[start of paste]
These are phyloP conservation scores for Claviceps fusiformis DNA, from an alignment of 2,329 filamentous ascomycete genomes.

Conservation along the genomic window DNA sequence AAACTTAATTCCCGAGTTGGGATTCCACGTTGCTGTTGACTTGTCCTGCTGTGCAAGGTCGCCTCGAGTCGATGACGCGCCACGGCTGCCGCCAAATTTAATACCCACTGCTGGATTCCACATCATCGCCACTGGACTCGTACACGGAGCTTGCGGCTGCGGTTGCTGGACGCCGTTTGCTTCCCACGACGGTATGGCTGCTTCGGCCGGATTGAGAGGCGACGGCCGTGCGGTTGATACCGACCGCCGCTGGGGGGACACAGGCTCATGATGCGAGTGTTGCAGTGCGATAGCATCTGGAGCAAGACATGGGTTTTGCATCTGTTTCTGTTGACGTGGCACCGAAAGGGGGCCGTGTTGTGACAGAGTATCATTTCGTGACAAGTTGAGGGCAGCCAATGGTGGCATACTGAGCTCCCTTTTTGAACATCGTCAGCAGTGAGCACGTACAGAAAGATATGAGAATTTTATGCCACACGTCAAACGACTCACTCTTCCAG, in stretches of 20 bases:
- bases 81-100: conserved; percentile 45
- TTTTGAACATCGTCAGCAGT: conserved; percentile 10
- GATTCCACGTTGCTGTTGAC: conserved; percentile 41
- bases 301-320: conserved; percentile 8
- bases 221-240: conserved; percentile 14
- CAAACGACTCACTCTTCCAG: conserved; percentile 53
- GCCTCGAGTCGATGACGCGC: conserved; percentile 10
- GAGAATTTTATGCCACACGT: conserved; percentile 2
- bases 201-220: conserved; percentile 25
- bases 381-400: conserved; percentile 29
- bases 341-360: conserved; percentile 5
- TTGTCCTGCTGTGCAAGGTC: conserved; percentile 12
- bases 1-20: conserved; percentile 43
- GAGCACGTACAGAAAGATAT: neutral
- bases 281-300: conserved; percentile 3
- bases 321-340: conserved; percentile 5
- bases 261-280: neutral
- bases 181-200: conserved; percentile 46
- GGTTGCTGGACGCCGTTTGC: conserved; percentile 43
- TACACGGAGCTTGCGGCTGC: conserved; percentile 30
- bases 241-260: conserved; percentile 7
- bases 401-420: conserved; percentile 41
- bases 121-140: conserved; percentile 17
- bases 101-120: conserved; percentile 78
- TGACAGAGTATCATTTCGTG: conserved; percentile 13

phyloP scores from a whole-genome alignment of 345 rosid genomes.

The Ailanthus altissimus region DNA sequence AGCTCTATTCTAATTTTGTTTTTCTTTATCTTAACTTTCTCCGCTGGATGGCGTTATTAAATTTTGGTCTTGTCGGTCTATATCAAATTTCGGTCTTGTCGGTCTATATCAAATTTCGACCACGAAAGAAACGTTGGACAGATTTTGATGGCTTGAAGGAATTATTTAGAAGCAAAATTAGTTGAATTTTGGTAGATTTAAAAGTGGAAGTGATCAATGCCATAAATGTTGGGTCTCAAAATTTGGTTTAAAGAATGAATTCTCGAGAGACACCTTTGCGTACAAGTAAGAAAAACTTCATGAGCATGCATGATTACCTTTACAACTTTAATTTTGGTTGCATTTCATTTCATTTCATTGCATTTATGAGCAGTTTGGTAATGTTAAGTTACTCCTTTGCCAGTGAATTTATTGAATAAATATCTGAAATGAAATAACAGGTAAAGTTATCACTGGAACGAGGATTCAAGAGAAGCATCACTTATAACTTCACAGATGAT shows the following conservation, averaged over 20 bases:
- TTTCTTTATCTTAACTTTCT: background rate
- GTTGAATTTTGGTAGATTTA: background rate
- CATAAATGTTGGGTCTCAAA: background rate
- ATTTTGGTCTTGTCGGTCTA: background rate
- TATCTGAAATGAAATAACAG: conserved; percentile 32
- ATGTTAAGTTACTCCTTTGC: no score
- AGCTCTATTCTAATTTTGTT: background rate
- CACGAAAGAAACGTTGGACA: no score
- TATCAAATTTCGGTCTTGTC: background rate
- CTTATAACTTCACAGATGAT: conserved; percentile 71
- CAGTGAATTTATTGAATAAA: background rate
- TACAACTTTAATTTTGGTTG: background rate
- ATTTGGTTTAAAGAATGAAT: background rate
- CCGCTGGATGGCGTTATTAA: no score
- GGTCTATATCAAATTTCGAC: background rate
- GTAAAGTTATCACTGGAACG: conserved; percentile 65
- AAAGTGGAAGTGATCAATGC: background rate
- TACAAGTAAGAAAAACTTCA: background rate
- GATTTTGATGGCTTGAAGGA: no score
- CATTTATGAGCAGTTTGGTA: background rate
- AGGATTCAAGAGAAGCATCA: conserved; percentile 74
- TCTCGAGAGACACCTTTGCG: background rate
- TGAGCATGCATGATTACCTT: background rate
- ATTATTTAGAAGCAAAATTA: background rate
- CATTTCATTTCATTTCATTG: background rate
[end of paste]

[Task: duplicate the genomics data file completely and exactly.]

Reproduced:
These are phyloP conservation scores for Claviceps fusiformis DNA, from an alignment of 2,329 filamentous ascomycete genomes.

Conservation along the genomic window DNA sequence AAACTTAATTCCCGAGTTGGGATTCCACGTTGCTGTTGACTTGTCCTGCTGTGCAAGGTCGCCTCGAGTCGATGACGCGCCACGGCTGCCGCCAAATTTAATACCCACTGCTGGATTCCACATCATCGCCACTGGACTCGTACACGGAGCTTGCGGCTGCGGTTGCTGGACGCCGTTTGCTTCCCACGACGGTATGGCTGCTTCGGCCGGATTGAGAGGCGACGGCCGTGCGGTTGATACCGACCGCCGCTGGGGGGACACAGGCTCATGATGCGAGTGTTGCAGTGCGATAGCATCTGGAGCAAGACATGGGTTTTGCATCTGTTTCTGTTGACGTGGCACCGAAAGGGGGCCGTGTTGTGACAGAGTATCATTTCGTGACAAGTTGAGGGCAGCCAATGGTGGCATACTGAGCTCCCTTTTTGAACATCGTCAGCAGTGAGCACGTACAGAAAGATATGAGAATTTTATGCCACACGTCAAACGACTCACTCTTCCAG, in stretches of 20 bases:
- bases 81-100: conserved; percentile 45
- TTTTGAACATCGTCAGCAGT: conserved; percentile 10
- GATTCCACGTTGCTGTTGAC: conserved; percentile 41
- bases 301-320: conserved; percentile 8
- bases 221-240: conserved; percentile 14
- CAAACGACTCACTCTTCCAG: conserved; percentile 53
- GCCTCGAGTCGATGACGCGC: conserved; percentile 10
- GAGAATTTTATGCCACACGT: conserved; percentile 2
- bases 201-220: conserved; percentile 25
- bases 381-400: conserved; percentile 29
- bases 341-360: conserved; percentile 5
- TTGTCCTGCTGTGCAAGGTC: conserved; percentile 12
- bases 1-20: conserved; percentile 43
- GAGCACGTACAGAAAGATAT: neutral
- bases 281-300: conserved; percentile 3
- bases 321-340: conserved; percentile 5
- bases 261-280: neutral
- bases 181-200: conserved; percentile 46
- GGTTGCTGGACGCCGTTTGC: conserved; percentile 43
- TACACGGAGCTTGCGGCTGC: conserved; percentile 30
- bases 241-260: conserved; percentile 7
- bases 401-420: conserved; percentile 41
- bases 121-140: conserved; percentile 17
- bases 101-120: conserved; percentile 78
- TGACAGAGTATCATTTCGTG: conserved; percentile 13

phyloP scores from a whole-genome alignment of 345 rosid genomes.

The Ailanthus altissimus region DNA sequence AGCTCTATTCTAATTTTGTTTTTCTTTATCTTAACTTTCTCCGCTGGATGGCGTTATTAAATTTTGGTCTTGTCGGTCTATATCAAATTTCGGTCTTGTCGGTCTATATCAAATTTCGACCACGAAAGAAACGTTGGACAGATTTTGATGGCTTGAAGGAATTATTTAGAAGCAAAATTAGTTGAATTTTGGTAGATTTAAAAGTGGAAGTGATCAATGCCATAAATGTTGGGTCTCAAAATTTGGTTTAAAGAATGAATTCTCGAGAGACACCTTTGCGTACAAGTAAGAAAAACTTCATGAGCATGCATGATTACCTTTACAACTTTAATTTTGGTTGCATTTCATTTCATTTCATTGCATTTATGAGCAGTTTGGTAATGTTAAGTTACTCCTTTGCCAGTGAATTTATTGAATAAATATCTGAAATGAAATAACAGGTAAAGTTATCACTGGAACGAGGATTCAAGAGAAGCATCACTTATAACTTCACAGATGAT shows the following conservation, averaged over 20 bases:
- TTTCTTTATCTTAACTTTCT: background rate
- GTTGAATTTTGGTAGATTTA: background rate
- CATAAATGTTGGGTCTCAAA: background rate
- ATTTTGGTCTTGTCGGTCTA: background rate
- TATCTGAAATGAAATAACAG: conserved; percentile 32
- ATGTTAAGTTACTCCTTTGC: no score
- AGCTCTATTCTAATTTTGTT: background rate
- CACGAAAGAAACGTTGGACA: no score
- TATCAAATTTCGGTCTTGTC: background rate
- CTTATAACTTCACAGATGAT: conserved; percentile 71
- CAGTGAATTTATTGAATAAA: background rate
- TACAACTTTAATTTTGGTTG: background rate
- ATTTGGTTTAAAGAATGAAT: background rate
- CCGCTGGATGGCGTTATTAA: no score
- GGTCTATATCAAATTTCGAC: background rate
- GTAAAGTTATCACTGGAACG: conserved; percentile 65
- AAAGTGGAAGTGATCAATGC: background rate
- TACAAGTAAGAAAAACTTCA: background rate
- GATTTTGATGGCTTGAAGGA: no score
- CATTTATGAGCAGTTTGGTA: background rate
- AGGATTCAAGAGAAGCATCA: conserved; percentile 74
- TCTCGAGAGACACCTTTGCG: background rate
- TGAGCATGCATGATTACCTT: background rate
- ATTATTTAGAAGCAAAATTA: background rate
- CATTTCATTTCATTTCATTG: background rate